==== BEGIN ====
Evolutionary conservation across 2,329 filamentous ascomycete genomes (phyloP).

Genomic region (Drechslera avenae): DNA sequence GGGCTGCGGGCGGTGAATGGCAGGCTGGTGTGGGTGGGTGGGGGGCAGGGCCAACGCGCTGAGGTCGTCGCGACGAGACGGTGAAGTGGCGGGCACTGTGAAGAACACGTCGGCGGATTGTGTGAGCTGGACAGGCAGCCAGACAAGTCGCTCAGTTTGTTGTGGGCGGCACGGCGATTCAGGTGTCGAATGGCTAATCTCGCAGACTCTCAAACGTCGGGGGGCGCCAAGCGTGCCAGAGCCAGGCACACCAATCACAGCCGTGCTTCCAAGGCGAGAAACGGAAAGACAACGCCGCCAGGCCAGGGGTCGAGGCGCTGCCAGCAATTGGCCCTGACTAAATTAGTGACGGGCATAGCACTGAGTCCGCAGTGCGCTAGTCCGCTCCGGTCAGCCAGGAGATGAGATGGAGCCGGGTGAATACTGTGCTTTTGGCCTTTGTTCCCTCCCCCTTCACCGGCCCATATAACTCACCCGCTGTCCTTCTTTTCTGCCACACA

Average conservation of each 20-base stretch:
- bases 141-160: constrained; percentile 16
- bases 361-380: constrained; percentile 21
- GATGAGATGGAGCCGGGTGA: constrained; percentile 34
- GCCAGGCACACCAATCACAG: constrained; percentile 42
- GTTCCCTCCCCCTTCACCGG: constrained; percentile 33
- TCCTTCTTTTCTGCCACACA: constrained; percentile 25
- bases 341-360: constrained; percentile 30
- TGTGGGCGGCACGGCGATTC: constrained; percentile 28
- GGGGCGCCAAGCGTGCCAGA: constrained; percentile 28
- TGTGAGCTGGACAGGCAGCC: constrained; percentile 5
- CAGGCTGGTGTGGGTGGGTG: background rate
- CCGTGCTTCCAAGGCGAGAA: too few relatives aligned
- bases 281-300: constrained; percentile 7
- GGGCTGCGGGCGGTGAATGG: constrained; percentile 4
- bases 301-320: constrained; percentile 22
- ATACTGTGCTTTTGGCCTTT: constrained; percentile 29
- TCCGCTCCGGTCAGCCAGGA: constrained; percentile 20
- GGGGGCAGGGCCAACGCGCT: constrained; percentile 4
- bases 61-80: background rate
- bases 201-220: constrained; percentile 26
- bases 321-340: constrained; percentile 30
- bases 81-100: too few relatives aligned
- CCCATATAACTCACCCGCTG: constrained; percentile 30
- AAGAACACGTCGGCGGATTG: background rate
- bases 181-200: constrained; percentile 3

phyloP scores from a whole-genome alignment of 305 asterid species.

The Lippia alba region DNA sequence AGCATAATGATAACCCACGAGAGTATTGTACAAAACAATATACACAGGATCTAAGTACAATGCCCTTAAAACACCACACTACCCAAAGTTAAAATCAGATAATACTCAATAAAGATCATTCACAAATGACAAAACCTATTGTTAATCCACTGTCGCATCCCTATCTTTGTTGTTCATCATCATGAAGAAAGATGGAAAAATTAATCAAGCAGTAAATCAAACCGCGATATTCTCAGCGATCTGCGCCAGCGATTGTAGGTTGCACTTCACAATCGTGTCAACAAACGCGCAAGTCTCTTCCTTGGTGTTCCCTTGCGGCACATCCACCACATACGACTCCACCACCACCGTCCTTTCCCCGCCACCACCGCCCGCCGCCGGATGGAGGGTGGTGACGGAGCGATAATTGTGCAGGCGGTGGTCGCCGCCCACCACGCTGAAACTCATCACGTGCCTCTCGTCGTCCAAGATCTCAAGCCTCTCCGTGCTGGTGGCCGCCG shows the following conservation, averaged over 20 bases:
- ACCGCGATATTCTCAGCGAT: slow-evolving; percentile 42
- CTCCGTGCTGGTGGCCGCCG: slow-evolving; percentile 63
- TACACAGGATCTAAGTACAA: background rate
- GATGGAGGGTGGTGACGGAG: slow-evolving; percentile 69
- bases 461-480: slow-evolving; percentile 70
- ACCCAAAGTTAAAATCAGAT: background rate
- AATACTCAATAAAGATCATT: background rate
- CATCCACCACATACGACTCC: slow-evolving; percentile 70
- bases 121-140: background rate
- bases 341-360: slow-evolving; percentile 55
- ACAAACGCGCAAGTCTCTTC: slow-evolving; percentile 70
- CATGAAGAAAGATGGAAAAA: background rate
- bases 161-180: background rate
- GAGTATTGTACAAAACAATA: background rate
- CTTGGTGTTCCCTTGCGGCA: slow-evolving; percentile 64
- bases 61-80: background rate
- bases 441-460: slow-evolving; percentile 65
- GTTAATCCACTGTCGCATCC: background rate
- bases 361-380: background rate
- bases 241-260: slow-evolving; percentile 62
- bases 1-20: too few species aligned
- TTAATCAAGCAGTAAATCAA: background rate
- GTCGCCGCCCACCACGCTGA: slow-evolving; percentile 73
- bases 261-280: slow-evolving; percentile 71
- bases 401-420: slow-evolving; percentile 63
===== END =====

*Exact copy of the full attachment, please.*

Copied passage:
Evolutionary conservation across 2,329 filamentous ascomycete genomes (phyloP).

Genomic region (Drechslera avenae): DNA sequence GGGCTGCGGGCGGTGAATGGCAGGCTGGTGTGGGTGGGTGGGGGGCAGGGCCAACGCGCTGAGGTCGTCGCGACGAGACGGTGAAGTGGCGGGCACTGTGAAGAACACGTCGGCGGATTGTGTGAGCTGGACAGGCAGCCAGACAAGTCGCTCAGTTTGTTGTGGGCGGCACGGCGATTCAGGTGTCGAATGGCTAATCTCGCAGACTCTCAAACGTCGGGGGGCGCCAAGCGTGCCAGAGCCAGGCACACCAATCACAGCCGTGCTTCCAAGGCGAGAAACGGAAAGACAACGCCGCCAGGCCAGGGGTCGAGGCGCTGCCAGCAATTGGCCCTGACTAAATTAGTGACGGGCATAGCACTGAGTCCGCAGTGCGCTAGTCCGCTCCGGTCAGCCAGGAGATGAGATGGAGCCGGGTGAATACTGTGCTTTTGGCCTTTGTTCCCTCCCCCTTCACCGGCCCATATAACTCACCCGCTGTCCTTCTTTTCTGCCACACA

Average conservation of each 20-base stretch:
- bases 141-160: constrained; percentile 16
- bases 361-380: constrained; percentile 21
- GATGAGATGGAGCCGGGTGA: constrained; percentile 34
- GCCAGGCACACCAATCACAG: constrained; percentile 42
- GTTCCCTCCCCCTTCACCGG: constrained; percentile 33
- TCCTTCTTTTCTGCCACACA: constrained; percentile 25
- bases 341-360: constrained; percentile 30
- TGTGGGCGGCACGGCGATTC: constrained; percentile 28
- GGGGCGCCAAGCGTGCCAGA: constrained; percentile 28
- TGTGAGCTGGACAGGCAGCC: constrained; percentile 5
- CAGGCTGGTGTGGGTGGGTG: background rate
- CCGTGCTTCCAAGGCGAGAA: too few relatives aligned
- bases 281-300: constrained; percentile 7
- GGGCTGCGGGCGGTGAATGG: constrained; percentile 4
- bases 301-320: constrained; percentile 22
- ATACTGTGCTTTTGGCCTTT: constrained; percentile 29
- TCCGCTCCGGTCAGCCAGGA: constrained; percentile 20
- GGGGGCAGGGCCAACGCGCT: constrained; percentile 4
- bases 61-80: background rate
- bases 201-220: constrained; percentile 26
- bases 321-340: constrained; percentile 30
- bases 81-100: too few relatives aligned
- CCCATATAACTCACCCGCTG: constrained; percentile 30
- AAGAACACGTCGGCGGATTG: background rate
- bases 181-200: constrained; percentile 3

phyloP scores from a whole-genome alignment of 305 asterid species.

The Lippia alba region DNA sequence AGCATAATGATAACCCACGAGAGTATTGTACAAAACAATATACACAGGATCTAAGTACAATGCCCTTAAAACACCACACTACCCAAAGTTAAAATCAGATAATACTCAATAAAGATCATTCACAAATGACAAAACCTATTGTTAATCCACTGTCGCATCCCTATCTTTGTTGTTCATCATCATGAAGAAAGATGGAAAAATTAATCAAGCAGTAAATCAAACCGCGATATTCTCAGCGATCTGCGCCAGCGATTGTAGGTTGCACTTCACAATCGTGTCAACAAACGCGCAAGTCTCTTCCTTGGTGTTCCCTTGCGGCACATCCACCACATACGACTCCACCACCACCGTCCTTTCCCCGCCACCACCGCCCGCCGCCGGATGGAGGGTGGTGACGGAGCGATAATTGTGCAGGCGGTGGTCGCCGCCCACCACGCTGAAACTCATCACGTGCCTCTCGTCGTCCAAGATCTCAAGCCTCTCCGTGCTGGTGGCCGCCG shows the following conservation, averaged over 20 bases:
- ACCGCGATATTCTCAGCGAT: slow-evolving; percentile 42
- CTCCGTGCTGGTGGCCGCCG: slow-evolving; percentile 63
- TACACAGGATCTAAGTACAA: background rate
- GATGGAGGGTGGTGACGGAG: slow-evolving; percentile 69
- bases 461-480: slow-evolving; percentile 70
- ACCCAAAGTTAAAATCAGAT: background rate
- AATACTCAATAAAGATCATT: background rate
- CATCCACCACATACGACTCC: slow-evolving; percentile 70
- bases 121-140: background rate
- bases 341-360: slow-evolving; percentile 55
- ACAAACGCGCAAGTCTCTTC: slow-evolving; percentile 70
- CATGAAGAAAGATGGAAAAA: background rate
- bases 161-180: background rate
- GAGTATTGTACAAAACAATA: background rate
- CTTGGTGTTCCCTTGCGGCA: slow-evolving; percentile 64
- bases 61-80: background rate
- bases 441-460: slow-evolving; percentile 65
- GTTAATCCACTGTCGCATCC: background rate
- bases 361-380: background rate
- bases 241-260: slow-evolving; percentile 62
- bases 1-20: too few species aligned
- TTAATCAAGCAGTAAATCAA: background rate
- GTCGCCGCCCACCACGCTGA: slow-evolving; percentile 73
- bases 261-280: slow-evolving; percentile 71
- bases 401-420: slow-evolving; percentile 63